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Private Branch Exchange
A business telephone system is a multiline telephone system typically used in business environments, encompassing systems ranging from small key telephone systems to large-scale private branch exchanges. A business telephone system differs from an installation of several telephones with multiple central office (CO) lines in that the CO lines used are directly controllable in key telephone systems from multiple telephone stations, and that such a system often provides additional features related to call handling
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Western Electric
Western Electric
Western Electric
Company (WE, WECo) was an American electrical engineering and manufacturing company that served as the primary supplier to AT&T from 1881 to 1996. The company was responsible for many technological innovations and seminal developments in industrial management. It also served as the purchasing agent for the member companies of the Bell System.Contents1 History1.1 Company logos2 Development of a monopoly 3 Manufacturing
Manufacturing
plants 4 Technological innovations 5 Manufacturing
Manufacturing
innovations 6 Management innovations 7 NASA
NASA
and Project Mercury 8 Closure 9 Legacy 10 See also 11 References 12 External linksHistory[edit] In 1856, George Shawk purchased an electrical engineering business in Cleveland, Ohio. On December 31, 1869, he became partners with Enos M. Barton and, later the same year, sold his share to inventor Elisha Gray
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Microcomputer
A microcomputer is a small, relatively inexpensive computer with a microprocessor as its central processing unit (CPU).[2] It includes a microprocessor, memory, and minimal input/output (I/O) circuitry mounted on a single printed circuit board.[3] Microcomputers became popular in the 1970s and 1980s with the advent of increasingly powerful microprocessors. The predecessors to these computers, mainframes and minicomputers, were comparatively much larger and more expensive (though indeed present-day mainframes such as the IBM System z machines use one or more custom microprocessors as their CPUs)
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Avaya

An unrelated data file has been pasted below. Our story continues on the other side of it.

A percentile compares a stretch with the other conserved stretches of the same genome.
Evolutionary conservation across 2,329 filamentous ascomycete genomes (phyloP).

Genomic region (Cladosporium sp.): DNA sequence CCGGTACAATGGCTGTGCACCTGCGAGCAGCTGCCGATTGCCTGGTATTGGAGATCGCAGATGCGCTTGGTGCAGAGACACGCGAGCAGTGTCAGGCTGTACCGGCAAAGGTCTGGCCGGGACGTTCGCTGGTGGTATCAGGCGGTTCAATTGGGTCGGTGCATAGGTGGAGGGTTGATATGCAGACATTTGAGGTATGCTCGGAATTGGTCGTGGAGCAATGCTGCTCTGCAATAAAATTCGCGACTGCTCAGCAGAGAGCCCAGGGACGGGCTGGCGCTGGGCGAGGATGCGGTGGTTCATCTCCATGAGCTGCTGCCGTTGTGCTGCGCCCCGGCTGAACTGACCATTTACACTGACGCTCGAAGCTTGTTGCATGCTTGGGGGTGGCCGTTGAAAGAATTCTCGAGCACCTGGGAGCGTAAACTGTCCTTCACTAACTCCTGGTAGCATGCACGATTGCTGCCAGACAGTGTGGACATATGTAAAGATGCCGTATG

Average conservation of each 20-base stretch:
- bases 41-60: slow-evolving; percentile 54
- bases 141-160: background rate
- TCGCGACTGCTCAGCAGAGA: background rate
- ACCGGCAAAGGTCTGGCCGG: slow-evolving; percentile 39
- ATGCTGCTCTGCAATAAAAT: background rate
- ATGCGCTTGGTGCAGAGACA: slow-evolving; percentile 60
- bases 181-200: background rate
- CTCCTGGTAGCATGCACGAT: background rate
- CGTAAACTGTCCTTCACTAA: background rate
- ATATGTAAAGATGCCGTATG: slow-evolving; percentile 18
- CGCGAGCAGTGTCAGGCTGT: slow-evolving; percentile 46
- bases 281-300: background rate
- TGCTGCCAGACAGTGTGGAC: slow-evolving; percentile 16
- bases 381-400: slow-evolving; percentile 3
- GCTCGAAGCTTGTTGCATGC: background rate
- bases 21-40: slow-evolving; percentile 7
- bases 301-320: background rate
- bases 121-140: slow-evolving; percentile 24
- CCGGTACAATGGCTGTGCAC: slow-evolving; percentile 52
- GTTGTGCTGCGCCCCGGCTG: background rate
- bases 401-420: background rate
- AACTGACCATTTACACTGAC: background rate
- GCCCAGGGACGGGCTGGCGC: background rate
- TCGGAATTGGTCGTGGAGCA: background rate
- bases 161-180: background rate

Avaya
Avaya
(/əˈvaɪ.ə/) is an American multinational technology company headquartered in Santa Clara, California
Santa Clara, California
that specializes in business communications, specifically unified communications, contact center, and services.[4][5] It serves organizations at 220,000 customer locations worldwide.[6]. The company originated as a unit of Lucent
Lucent
Technologies, which was spun off from AT&T in 1995. Avaya
Avaya
was then spun off as its own company in 2000. It remained a public company from 2000 to 2007, when it was purchased by private equity firms. Avaya
Avaya
filed for Chapter 11 bankruptcy in January 2017. It emerged from Chapter 11 on December 15, 2017
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Telephone
A telephone, or phone, is a telecommunications device that permits two or more users to conduct a conversation when they are too far apart to be heard directly. A telephone converts sound, typically and most efficiently the human voice, into electronic signals that are transmitted via cables and other communication channels to another telephone which reproduces the sound to the receiving user. In 1876, Scottish emigrant Alexander Graham Bell
Alexander Graham Bell
was the first to be granted a United States patent for a device that produced clearly intelligible replication of the human voice. This instrument was further developed by many others. The telephone was the first device in history that enabled people to talk directly with each other across large distances
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Fax Machine
Fax
Fax
(short for facsimile), sometimes called telecopying or telefax (the latter short for telefacsimile), is the telephonic transmission of scanned printed material (both text and images), normally to a telephone number connected to a printer or other output device. The original document is scanned with a fax machine (or a telecopier), which processes the contents (text or images) as a single fixed graphic image, converting it into a bitmap, and then transmitting it through the telephone system in the form of audio-frequency tones. The receiving fax machine interprets the tones and reconstructs the image, printing a paper copy.[1] Early systems used direct conversions of image darkness to audio tone in a continuous or analog manner